• Watching nonsensical television or specific shows helped me tap into my emotions to self-regulate, meaning I did not necessarily have to bottle everything up. Having something to disassociate with dramatically helped my introverted nature – like bawling alone to ‘This is Us’ and ‘Good Doctor’ on Hulu. Without this, I would have taken on my peers’ emotions and the ship would have truly sunk for anyone I interacted with regularly.
  • Managing through the last few weeks of session looked like: truly being secure within myself; realizing that I am not my degree, career, or job title – I am a human; refusals to subject myself to toxic environments or people; enjoying the simple things; and being in nature.


I can say that working in an environment that forces you to operate on the bare minimum and burns you out helps you refocus on what you truly need and reimagine any and every possibility (career and life). Since January I have discovered that my tendency to disrupt occurs when I am forced into toxic environments that normalize trauma bonding or when I hear, “it has always been done this way.” Regardless of how minuscule or dire the circumstances may be, I have realized that this intrinsic nature to challenge is unapologetic, and usually unintentional activism.

This experience at the legislature I have discovered:

  • The need to educate the legislature and social work about harm reduction and remind others to see the humanity in everyone and every moment before jumping to preconceived notions or career titles (human first, social worker second).
  • Personal commitments of: refusing to continue negative cycles, disrupting problematic systems and challenging normalized or overlooked behaviors – to scream about transparency and accountability until it is actualized in every aspect of policy and social work.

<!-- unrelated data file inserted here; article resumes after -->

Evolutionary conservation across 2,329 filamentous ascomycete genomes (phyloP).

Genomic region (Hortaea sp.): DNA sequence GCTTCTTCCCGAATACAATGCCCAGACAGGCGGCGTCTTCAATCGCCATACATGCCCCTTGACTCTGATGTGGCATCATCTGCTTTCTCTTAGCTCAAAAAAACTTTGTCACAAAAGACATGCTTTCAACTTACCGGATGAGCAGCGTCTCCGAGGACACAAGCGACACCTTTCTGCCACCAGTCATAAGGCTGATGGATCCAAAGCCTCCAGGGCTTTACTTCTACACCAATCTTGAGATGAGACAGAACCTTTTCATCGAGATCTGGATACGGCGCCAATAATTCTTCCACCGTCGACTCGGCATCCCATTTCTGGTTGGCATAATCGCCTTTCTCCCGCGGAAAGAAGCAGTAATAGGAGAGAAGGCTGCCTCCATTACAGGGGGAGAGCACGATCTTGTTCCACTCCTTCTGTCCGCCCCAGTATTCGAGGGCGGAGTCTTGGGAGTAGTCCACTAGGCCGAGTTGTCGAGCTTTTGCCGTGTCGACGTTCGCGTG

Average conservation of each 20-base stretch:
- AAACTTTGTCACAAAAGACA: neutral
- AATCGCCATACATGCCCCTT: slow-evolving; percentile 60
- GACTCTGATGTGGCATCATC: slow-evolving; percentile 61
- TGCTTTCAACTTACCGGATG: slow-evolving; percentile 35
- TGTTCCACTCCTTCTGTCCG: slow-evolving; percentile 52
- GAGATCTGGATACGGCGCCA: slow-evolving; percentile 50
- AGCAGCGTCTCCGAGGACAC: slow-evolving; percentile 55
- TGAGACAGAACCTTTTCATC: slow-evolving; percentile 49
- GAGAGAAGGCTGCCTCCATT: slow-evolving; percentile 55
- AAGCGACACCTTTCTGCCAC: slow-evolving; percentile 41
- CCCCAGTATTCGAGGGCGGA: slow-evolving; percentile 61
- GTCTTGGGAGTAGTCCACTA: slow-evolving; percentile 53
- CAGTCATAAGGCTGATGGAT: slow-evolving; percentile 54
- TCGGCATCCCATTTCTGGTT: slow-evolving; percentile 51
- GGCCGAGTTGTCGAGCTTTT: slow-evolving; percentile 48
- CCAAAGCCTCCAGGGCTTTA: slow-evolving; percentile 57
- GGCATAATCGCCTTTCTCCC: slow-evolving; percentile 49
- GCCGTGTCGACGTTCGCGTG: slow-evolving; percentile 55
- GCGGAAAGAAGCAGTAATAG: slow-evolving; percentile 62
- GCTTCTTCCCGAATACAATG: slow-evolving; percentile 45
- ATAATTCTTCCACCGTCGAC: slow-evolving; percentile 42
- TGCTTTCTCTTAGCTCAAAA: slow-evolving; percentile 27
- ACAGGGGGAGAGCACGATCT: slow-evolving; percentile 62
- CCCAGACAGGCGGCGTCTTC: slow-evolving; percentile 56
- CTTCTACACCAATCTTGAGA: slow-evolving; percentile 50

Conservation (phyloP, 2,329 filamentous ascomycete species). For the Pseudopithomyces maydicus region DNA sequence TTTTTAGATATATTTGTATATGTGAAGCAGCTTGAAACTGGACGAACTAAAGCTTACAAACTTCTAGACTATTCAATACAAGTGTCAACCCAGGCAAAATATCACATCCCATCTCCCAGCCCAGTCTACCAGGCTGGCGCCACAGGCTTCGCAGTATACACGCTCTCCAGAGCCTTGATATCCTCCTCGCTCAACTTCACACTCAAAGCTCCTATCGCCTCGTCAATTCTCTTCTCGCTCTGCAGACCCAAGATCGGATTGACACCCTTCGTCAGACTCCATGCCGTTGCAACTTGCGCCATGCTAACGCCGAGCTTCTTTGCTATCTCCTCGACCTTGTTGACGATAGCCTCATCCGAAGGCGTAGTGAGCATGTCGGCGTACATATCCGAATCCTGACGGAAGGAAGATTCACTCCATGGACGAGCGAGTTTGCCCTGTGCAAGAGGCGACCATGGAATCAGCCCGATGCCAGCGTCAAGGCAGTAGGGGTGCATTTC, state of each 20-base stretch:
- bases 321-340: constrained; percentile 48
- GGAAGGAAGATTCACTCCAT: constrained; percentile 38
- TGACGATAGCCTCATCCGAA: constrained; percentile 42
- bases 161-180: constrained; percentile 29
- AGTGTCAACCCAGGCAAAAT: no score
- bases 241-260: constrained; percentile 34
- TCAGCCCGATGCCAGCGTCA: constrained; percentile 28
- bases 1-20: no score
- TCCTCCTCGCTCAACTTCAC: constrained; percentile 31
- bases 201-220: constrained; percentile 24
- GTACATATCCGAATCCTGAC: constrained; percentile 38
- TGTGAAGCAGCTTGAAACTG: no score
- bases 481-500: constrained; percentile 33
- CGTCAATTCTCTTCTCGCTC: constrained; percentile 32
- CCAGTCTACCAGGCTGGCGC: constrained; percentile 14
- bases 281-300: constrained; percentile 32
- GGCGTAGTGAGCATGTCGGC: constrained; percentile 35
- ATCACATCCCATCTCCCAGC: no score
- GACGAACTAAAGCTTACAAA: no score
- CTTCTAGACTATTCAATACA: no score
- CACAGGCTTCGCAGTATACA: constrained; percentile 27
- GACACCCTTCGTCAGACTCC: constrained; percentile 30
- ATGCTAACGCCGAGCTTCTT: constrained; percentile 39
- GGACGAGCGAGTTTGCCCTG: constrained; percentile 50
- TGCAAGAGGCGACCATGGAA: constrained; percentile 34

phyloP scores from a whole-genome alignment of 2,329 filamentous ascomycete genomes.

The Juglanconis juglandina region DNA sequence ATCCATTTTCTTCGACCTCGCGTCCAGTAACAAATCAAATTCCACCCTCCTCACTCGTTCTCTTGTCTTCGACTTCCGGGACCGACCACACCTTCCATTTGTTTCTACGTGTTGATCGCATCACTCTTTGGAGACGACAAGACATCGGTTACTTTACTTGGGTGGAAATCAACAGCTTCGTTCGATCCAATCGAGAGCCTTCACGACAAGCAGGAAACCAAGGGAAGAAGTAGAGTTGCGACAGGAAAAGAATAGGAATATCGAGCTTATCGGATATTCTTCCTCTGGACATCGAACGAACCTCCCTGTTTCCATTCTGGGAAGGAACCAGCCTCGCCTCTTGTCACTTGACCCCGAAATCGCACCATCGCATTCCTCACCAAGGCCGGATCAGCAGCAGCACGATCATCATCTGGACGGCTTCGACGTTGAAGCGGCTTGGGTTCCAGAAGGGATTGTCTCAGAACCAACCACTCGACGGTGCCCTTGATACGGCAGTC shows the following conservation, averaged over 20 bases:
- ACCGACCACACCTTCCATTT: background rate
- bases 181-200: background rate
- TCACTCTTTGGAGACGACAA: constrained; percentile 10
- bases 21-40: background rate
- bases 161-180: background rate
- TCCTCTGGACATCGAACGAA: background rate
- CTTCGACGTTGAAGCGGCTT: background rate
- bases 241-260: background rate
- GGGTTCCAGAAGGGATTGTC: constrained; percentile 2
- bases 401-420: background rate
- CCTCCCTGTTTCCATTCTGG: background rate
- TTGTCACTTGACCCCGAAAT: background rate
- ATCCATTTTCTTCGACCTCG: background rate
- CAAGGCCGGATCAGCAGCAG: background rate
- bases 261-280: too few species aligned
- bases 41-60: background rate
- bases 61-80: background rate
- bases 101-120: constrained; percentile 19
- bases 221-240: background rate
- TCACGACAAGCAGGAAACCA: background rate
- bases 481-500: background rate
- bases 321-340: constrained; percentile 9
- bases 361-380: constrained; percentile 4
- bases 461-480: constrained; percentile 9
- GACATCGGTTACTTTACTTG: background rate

• I am not the one to work within a system and adhere to nonsensical rules – I am an activist to the core regardless of the masks I try to wear.
  • The indescribable benefits of surrounding oneself with those that challenge, disrupt, and force me to hold myself and others to a higher standard.
  • To remain firm in non-negotiable boundaries, flexible enough to compromise on what is up for grabs, and grounded enough to double down and fight when policies infringe upon the right to pursue happiness.
  • That I am more bold and unapologetic than I could have ever fathomed.
  • My capacity, even in the worst of times.
  • That I am the exact person I present to the world, even amid chaos.
  • There are no consequences to standing alone, however uncomfortable it may be in the moment.
  • I know what I need, and what I will never tolerate ever again (in my relationships and work).
  • The freedom to truly be myself is not risky; it is the safest I have felt and my authentic display of humanity is exactly what is needed in this society.
  • What others perceive as faults or successes are merely representations of my continual evolution in growth. I am a combination of every decision made and human that I ever loved… and I am… or we are.. absolutely fucking perfect.

Last week I kept receiving “happy graduation” texts, and to be honest… my first thought was, “GET ME OUT OF HERE!” I could include some cliche quote about “not being able to connect the dots until you are far enough away to look back” – but let us get real… I have zero intention to look back (goodbye, past) and intend to run with what I have experienced and learned full throttle into whatever this new life unveils.

by Chelsea Dalton Pederson, intern in the Texas Legislative Study Group

Originally posted from University of Houston Graduate College of Social Work’s Austin Legislative Internship Program. The College selects graduate MSW students to intern at the Texas Legislature during its legislative session every two years. This post was syndicated with permission from its authors.